Feeling close to giving up & sleep training your baby?
The first thing I want to say is that at some moment ALL parents have, or will feel, how you do right now. I definitely have, more than once (in fact more than that!). There is absolutely nothing wrong in feeling that you “just can’t do this anymore”. There is nothing wrong in feeling resentment towards your partner, your friends whose babies ‘sleep through’ and even your baby. There is nothing wrong in having a good old moan about how exhausted you feel. Parenting is tough, really, really tough. Although each age brings its own challenges, the first two years are definitely the hardest on you physically. It’s ironic that the hardest physical work comes at a point when your body is still trying to recover from carrying and birthing your baby, the time when you need rest the most.
I know too well how tempting it is to follow the magic sleep plan your friend with the perfect sleeping baby has followed. I know what it feels like to second, third and fourth guess your choices. Your parenting style is meant to make your baby MORE confident, but she’s only becoming clingier. What did you do wrong to create such a needy and anxious little boy? The answer is – absolutely nothing. NOTHING you have done has created a ‘bad sleeper’. In fact I would wager that your baby actually isn’t ‘a bad sleeper’ even though it sure does feel like it. Hundreds of thousands of babies around the world have been trained to sleep abnormally, these are the unusual ones – not yours. One day your hard work will pay dividends, but frustratingly that day isn’t here yet.
So, what can you do when you feel at the end of your tether?
1. You MUST start here. You are exhausted. You MUST find some way to rest. Right now, if you are at rock bottom it is better for your baby to some time with somebody who cares for them (even though they may not settle well for them) while you recuperate, than to have a drained and barely functioning mother. Tanking up on a night’s sleep, or sleeping in the day while your partner/mum/sister/friend takes the baby (preferably out of ear shot so you don’t hear any crying) is so important. When you have had some sleep, even just for one night, everything will seem different.
2. You MUST start practising daily self care of some form. This looks different for everybody – it could be joining a singing group, a running group, a knitting group, a salsa class, a yoga class, a book club – something involving adults where you can be your pre-baby you. In addition take long baths or indulgent showers, eat well, meditate or try mindfulness, go to bed as early as possible. Get a massage, get a pedicure, get some reiki or reflexology – whatever floats your boat.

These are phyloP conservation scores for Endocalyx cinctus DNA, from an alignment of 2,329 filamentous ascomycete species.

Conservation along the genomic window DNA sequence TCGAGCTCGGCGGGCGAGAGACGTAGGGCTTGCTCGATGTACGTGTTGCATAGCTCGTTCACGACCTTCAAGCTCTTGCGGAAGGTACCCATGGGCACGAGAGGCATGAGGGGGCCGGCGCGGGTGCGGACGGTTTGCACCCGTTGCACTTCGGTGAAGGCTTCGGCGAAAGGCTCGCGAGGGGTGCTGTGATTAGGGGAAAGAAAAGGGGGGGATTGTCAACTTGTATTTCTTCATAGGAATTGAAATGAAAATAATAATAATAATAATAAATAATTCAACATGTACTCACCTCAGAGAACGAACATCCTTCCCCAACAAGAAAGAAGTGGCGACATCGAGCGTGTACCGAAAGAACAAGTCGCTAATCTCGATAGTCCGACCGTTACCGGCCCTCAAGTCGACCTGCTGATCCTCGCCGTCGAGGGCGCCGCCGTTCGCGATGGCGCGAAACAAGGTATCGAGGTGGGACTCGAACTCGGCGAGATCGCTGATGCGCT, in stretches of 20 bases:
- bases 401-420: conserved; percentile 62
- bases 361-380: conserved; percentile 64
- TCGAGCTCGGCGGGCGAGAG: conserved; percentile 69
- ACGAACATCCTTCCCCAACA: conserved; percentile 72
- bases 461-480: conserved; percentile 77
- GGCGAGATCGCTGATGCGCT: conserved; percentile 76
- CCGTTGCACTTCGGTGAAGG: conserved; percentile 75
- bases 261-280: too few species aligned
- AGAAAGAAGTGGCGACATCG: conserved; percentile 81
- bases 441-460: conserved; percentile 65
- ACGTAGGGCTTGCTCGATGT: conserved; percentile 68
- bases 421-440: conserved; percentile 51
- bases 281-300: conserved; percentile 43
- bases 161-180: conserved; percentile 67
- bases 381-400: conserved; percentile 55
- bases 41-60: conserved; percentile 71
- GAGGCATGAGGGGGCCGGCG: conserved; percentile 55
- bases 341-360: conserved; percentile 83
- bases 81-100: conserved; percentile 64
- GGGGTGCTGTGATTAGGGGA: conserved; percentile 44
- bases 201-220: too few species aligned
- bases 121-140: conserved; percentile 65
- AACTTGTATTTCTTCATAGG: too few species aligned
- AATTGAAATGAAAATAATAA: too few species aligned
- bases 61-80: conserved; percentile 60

3. Make sure you are not adding to your exhaustion due to postnatal depletion. Many new mothers are lacking in Vitamin D, Zinc, Magnesium, Vitamin B12 and Iron. If you’re lacking in these you’re going to feel even more run down and even more tired. I’m firmly of the opinion that ALL new mothers should supplement B12, Magnesium and Vitamin D (for all I use sprays made by Better You). Tablets are really not well absorbed by the body and if you’re deficient a multi-vitamin will not be sufficient.
4. Check your own anxiety levels. Many (most?) new mothers have high levels of anxiety, especially first timers. Birth trauma, difficulty transitioning to motherhood – perhaps after an unplanned pregnancy, a long wait and fertility issues, giving up a job where you were in control, or relationship issues can all play havoc with our emotions. Research shows that maternal anxiety plays a big role in infant sleep and can make babies wake more. In addition anxiety can make you second guess your choices and decisions and make you feel less sure of them which can lead to a lack of continuity and consistency – something else that affects sleep. Speaking with your GP, a helpline, a counsellor or a local support group can really help.
5. Remind yourself why you are parenting in this way. What messages do you want to send your baby? What are your long term hopes? How would sleep training fit with this? How would you feel if you sleep trained tomorrow, but in 6 months time your baby was sleeping no differently than if you hadn’t sleep trained at all? One of the downsides of sleep training is that results are not long lasting. Even pro sleeping training research admits there are no permanent positive effects!
6. There are ways in which you can help your child to get more sleep gently. These mostly involve looking at their sleeping environment, their daytime routine, their bedtime routine, their diet and any potential physical issues. I offer bespoke support through email, Skype and phone for those who need a little more. If you really MUST do something now, you don’t have to resort to CIO, controlled crying, pick up put down or gradual retreat!
For more gentle sleep tips, check out The Gentle Sleep Book and Why Your Baby’s Sleep Matters (written specifically for breastfed babies under 12 months old). You can also follow me on Facebook for more sleep tips and advice.